Why Do Educators Need Body Cameras?

WHO'S PROTECTING WHOM? We understand the calls for law enforcement to don body cameras. But educators? Burlington Community School District, which teaches 4,300 students in southeastern Iowa, just took surveillance up a new notch by having its principals wear them as well.

The district superintendent describes this move to The Des Moine Register as a form of "personal accountability" that will protect both students and educators. By having documented proof of alleged infractions, officials say they can rely less on he-said, she-said arguments to determine who is telling the truth.

Nevertheless, this move will surely have student privacy advocates in an uproar. (Some schools currently require students to carry RFID chips to keep track of their whereabouts.) Conor Friedersdorf of The Atlantic says these steps "illustrate the seductive power of mass surveillance." He continues:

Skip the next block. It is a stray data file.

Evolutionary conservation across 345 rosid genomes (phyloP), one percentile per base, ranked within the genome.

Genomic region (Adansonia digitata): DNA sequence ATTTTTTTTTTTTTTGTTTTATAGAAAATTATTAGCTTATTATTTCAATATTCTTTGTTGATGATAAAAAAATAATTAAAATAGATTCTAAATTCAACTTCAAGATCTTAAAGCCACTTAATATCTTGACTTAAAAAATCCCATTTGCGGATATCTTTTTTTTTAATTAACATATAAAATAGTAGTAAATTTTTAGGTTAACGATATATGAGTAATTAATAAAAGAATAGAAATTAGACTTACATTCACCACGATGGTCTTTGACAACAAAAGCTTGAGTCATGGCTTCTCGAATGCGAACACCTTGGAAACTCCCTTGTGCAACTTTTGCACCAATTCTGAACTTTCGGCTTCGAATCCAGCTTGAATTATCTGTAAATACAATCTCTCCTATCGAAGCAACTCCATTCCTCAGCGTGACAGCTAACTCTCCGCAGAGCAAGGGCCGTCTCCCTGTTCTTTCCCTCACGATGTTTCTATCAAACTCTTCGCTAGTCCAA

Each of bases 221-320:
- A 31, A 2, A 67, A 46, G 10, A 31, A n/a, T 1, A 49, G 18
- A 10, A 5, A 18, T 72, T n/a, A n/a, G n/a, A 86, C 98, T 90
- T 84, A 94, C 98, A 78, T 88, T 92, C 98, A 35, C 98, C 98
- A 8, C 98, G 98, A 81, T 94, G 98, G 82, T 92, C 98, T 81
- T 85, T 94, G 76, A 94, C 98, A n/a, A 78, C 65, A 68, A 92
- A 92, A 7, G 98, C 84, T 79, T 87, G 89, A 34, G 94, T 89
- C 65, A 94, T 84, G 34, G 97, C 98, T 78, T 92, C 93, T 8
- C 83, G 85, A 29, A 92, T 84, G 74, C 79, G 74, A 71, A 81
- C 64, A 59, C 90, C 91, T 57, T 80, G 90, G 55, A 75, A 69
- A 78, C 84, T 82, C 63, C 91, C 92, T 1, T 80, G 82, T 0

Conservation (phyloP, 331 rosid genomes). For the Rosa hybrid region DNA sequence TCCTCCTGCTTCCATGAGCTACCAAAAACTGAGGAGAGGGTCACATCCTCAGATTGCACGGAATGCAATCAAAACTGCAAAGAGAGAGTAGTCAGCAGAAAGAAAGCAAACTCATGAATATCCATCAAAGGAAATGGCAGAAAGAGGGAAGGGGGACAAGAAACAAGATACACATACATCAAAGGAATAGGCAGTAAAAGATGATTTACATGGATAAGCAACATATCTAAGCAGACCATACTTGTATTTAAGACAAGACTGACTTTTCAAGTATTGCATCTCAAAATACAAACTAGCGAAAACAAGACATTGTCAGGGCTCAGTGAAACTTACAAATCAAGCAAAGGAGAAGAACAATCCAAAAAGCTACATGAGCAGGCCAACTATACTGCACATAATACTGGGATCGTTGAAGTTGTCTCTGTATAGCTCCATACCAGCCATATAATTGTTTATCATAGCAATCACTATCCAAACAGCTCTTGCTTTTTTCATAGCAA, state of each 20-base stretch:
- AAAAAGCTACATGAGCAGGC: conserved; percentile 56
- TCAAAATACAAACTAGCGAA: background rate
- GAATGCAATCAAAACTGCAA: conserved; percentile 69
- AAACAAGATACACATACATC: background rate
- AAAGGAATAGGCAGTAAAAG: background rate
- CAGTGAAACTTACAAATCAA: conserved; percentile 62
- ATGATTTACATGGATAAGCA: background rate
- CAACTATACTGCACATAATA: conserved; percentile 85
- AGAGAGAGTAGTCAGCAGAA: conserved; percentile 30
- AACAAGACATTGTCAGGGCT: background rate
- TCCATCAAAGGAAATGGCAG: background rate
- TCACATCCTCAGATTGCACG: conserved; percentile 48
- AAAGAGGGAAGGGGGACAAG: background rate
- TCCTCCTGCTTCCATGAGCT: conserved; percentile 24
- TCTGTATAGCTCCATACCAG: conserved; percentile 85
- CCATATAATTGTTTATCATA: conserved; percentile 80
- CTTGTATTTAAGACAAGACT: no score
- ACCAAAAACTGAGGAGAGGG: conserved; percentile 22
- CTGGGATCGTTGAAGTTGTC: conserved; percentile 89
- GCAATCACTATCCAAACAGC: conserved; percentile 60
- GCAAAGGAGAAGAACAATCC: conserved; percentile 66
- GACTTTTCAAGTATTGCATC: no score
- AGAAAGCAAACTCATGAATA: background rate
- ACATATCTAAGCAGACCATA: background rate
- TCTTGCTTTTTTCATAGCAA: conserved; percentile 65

...many succumb to the illusion that transparency can solve previously intractable problems. That belief is seldom vindicated...It seems that most American schools, however, lack the levels of danger and crime that would justify relying on body cameras. And the effect of transparency in their hallways and classrooms could more likely divide than unite the communities they serve.

But who knows? Given that perceived need to film teachers' in-class performance for professional development purposes (a strategy strongly espoused by Bill Gates), perhaps these body cameras can serve a second purpose. (We doubt it.)

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